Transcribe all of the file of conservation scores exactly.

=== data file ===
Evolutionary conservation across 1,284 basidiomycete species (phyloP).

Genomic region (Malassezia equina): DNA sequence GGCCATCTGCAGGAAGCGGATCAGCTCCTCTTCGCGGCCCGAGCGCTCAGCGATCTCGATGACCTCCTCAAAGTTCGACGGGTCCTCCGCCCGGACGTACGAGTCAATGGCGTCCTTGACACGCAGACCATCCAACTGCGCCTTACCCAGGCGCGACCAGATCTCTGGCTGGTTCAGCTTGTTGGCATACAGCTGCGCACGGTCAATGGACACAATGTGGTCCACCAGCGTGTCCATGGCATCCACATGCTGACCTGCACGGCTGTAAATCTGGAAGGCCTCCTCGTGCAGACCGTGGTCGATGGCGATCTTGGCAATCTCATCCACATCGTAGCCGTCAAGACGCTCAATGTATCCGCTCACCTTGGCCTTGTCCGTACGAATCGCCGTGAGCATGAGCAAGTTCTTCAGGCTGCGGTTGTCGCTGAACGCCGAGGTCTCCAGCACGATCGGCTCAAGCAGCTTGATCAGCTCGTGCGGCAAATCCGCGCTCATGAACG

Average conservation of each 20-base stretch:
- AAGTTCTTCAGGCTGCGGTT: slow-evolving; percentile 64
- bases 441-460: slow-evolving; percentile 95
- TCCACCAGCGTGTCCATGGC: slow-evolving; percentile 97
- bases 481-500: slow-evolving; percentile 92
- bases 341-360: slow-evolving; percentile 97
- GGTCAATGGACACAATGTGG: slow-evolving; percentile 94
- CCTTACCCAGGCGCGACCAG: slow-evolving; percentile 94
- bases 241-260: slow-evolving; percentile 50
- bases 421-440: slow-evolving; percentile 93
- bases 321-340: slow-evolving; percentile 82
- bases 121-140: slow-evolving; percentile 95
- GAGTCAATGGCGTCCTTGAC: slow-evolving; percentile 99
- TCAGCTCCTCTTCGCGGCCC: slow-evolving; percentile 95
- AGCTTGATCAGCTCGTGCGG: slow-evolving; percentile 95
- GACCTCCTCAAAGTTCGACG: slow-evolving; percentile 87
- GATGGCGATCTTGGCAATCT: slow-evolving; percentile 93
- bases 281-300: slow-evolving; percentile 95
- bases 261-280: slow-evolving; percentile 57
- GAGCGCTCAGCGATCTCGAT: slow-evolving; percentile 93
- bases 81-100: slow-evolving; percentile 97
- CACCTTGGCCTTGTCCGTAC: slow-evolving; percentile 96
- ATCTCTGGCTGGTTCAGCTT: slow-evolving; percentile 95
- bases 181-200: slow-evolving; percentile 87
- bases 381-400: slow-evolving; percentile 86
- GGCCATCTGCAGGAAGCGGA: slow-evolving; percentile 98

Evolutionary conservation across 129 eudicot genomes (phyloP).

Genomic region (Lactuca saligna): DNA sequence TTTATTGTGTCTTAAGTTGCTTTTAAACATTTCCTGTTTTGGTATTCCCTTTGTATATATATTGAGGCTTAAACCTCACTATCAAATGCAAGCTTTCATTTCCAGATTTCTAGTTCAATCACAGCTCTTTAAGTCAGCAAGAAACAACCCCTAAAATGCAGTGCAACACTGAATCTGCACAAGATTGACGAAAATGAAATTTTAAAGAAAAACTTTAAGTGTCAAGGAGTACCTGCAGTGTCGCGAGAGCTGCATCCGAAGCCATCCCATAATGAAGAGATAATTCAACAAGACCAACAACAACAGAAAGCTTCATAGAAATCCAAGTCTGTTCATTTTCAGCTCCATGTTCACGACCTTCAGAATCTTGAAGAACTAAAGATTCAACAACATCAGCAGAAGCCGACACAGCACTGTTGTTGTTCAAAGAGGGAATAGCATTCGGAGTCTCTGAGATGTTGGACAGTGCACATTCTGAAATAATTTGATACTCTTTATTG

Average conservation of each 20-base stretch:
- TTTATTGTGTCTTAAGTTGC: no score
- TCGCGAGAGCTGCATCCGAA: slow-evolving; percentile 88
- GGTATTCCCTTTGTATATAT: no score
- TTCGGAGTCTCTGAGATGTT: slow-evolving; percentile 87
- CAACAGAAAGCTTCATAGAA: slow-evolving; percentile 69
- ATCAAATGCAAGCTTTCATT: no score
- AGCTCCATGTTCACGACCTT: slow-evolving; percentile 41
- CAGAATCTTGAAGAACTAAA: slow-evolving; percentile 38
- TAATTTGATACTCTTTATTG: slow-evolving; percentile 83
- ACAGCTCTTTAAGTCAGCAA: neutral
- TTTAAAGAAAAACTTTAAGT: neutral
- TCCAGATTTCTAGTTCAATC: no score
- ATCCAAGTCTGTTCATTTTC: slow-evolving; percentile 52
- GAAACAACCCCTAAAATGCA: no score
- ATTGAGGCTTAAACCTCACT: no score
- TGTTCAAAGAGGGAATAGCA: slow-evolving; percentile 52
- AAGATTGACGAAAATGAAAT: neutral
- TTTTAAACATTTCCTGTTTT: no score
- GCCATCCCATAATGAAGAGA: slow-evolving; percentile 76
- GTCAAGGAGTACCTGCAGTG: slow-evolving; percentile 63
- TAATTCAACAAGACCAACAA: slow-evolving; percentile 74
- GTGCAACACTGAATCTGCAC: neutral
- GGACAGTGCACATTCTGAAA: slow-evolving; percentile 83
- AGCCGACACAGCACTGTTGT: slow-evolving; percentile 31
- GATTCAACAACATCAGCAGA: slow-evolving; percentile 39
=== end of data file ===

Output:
Evolutionary conservation across 1,284 basidiomycete species (phyloP).

Genomic region (Malassezia equina): DNA sequence GGCCATCTGCAGGAAGCGGATCAGCTCCTCTTCGCGGCCCGAGCGCTCAGCGATCTCGATGACCTCCTCAAAGTTCGACGGGTCCTCCGCCCGGACGTACGAGTCAATGGCGTCCTTGACACGCAGACCATCCAACTGCGCCTTACCCAGGCGCGACCAGATCTCTGGCTGGTTCAGCTTGTTGGCATACAGCTGCGCACGGTCAATGGACACAATGTGGTCCACCAGCGTGTCCATGGCATCCACATGCTGACCTGCACGGCTGTAAATCTGGAAGGCCTCCTCGTGCAGACCGTGGTCGATGGCGATCTTGGCAATCTCATCCACATCGTAGCCGTCAAGACGCTCAATGTATCCGCTCACCTTGGCCTTGTCCGTACGAATCGCCGTGAGCATGAGCAAGTTCTTCAGGCTGCGGTTGTCGCTGAACGCCGAGGTCTCCAGCACGATCGGCTCAAGCAGCTTGATCAGCTCGTGCGGCAAATCCGCGCTCATGAACG

Average conservation of each 20-base stretch:
- AAGTTCTTCAGGCTGCGGTT: slow-evolving; percentile 64
- bases 441-460: slow-evolving; percentile 95
- TCCACCAGCGTGTCCATGGC: slow-evolving; percentile 97
- bases 481-500: slow-evolving; percentile 92
- bases 341-360: slow-evolving; percentile 97
- GGTCAATGGACACAATGTGG: slow-evolving; percentile 94
- CCTTACCCAGGCGCGACCAG: slow-evolving; percentile 94
- bases 241-260: slow-evolving; percentile 50
- bases 421-440: slow-evolving; percentile 93
- bases 321-340: slow-evolving; percentile 82
- bases 121-140: slow-evolving; percentile 95
- GAGTCAATGGCGTCCTTGAC: slow-evolving; percentile 99
- TCAGCTCCTCTTCGCGGCCC: slow-evolving; percentile 95
- AGCTTGATCAGCTCGTGCGG: slow-evolving; percentile 95
- GACCTCCTCAAAGTTCGACG: slow-evolving; percentile 87
- GATGGCGATCTTGGCAATCT: slow-evolving; percentile 93
- bases 281-300: slow-evolving; percentile 95
- bases 261-280: slow-evolving; percentile 57
- GAGCGCTCAGCGATCTCGAT: slow-evolving; percentile 93
- bases 81-100: slow-evolving; percentile 97
- CACCTTGGCCTTGTCCGTAC: slow-evolving; percentile 96
- ATCTCTGGCTGGTTCAGCTT: slow-evolving; percentile 95
- bases 181-200: slow-evolving; percentile 87
- bases 381-400: slow-evolving; percentile 86
- GGCCATCTGCAGGAAGCGGA: slow-evolving; percentile 98

Evolutionary conservation across 129 eudicot genomes (phyloP).

Genomic region (Lactuca saligna): DNA sequence TTTATTGTGTCTTAAGTTGCTTTTAAACATTTCCTGTTTTGGTATTCCCTTTGTATATATATTGAGGCTTAAACCTCACTATCAAATGCAAGCTTTCATTTCCAGATTTCTAGTTCAATCACAGCTCTTTAAGTCAGCAAGAAACAACCCCTAAAATGCAGTGCAACACTGAATCTGCACAAGATTGACGAAAATGAAATTTTAAAGAAAAACTTTAAGTGTCAAGGAGTACCTGCAGTGTCGCGAGAGCTGCATCCGAAGCCATCCCATAATGAAGAGATAATTCAACAAGACCAACAACAACAGAAAGCTTCATAGAAATCCAAGTCTGTTCATTTTCAGCTCCATGTTCACGACCTTCAGAATCTTGAAGAACTAAAGATTCAACAACATCAGCAGAAGCCGACACAGCACTGTTGTTGTTCAAAGAGGGAATAGCATTCGGAGTCTCTGAGATGTTGGACAGTGCACATTCTGAAATAATTTGATACTCTTTATTG

Average conservation of each 20-base stretch:
- TTTATTGTGTCTTAAGTTGC: no score
- TCGCGAGAGCTGCATCCGAA: slow-evolving; percentile 88
- GGTATTCCCTTTGTATATAT: no score
- TTCGGAGTCTCTGAGATGTT: slow-evolving; percentile 87
- CAACAGAAAGCTTCATAGAA: slow-evolving; percentile 69
- ATCAAATGCAAGCTTTCATT: no score
- AGCTCCATGTTCACGACCTT: slow-evolving; percentile 41
- CAGAATCTTGAAGAACTAAA: slow-evolving; percentile 38
- TAATTTGATACTCTTTATTG: slow-evolving; percentile 83
- ACAGCTCTTTAAGTCAGCAA: neutral
- TTTAAAGAAAAACTTTAAGT: neutral
- TCCAGATTTCTAGTTCAATC: no score
- ATCCAAGTCTGTTCATTTTC: slow-evolving; percentile 52
- GAAACAACCCCTAAAATGCA: no score
- ATTGAGGCTTAAACCTCACT: no score
- TGTTCAAAGAGGGAATAGCA: slow-evolving; percentile 52
- AAGATTGACGAAAATGAAAT: neutral
- TTTTAAACATTTCCTGTTTT: no score
- GCCATCCCATAATGAAGAGA: slow-evolving; percentile 76
- GTCAAGGAGTACCTGCAGTG: slow-evolving; percentile 63
- TAATTCAACAAGACCAACAA: slow-evolving; percentile 74
- GTGCAACACTGAATCTGCAC: neutral
- GGACAGTGCACATTCTGAAA: slow-evolving; percentile 83
- AGCCGACACAGCACTGTTGT: slow-evolving; percentile 31
- GATTCAACAACATCAGCAGA: slow-evolving; percentile 39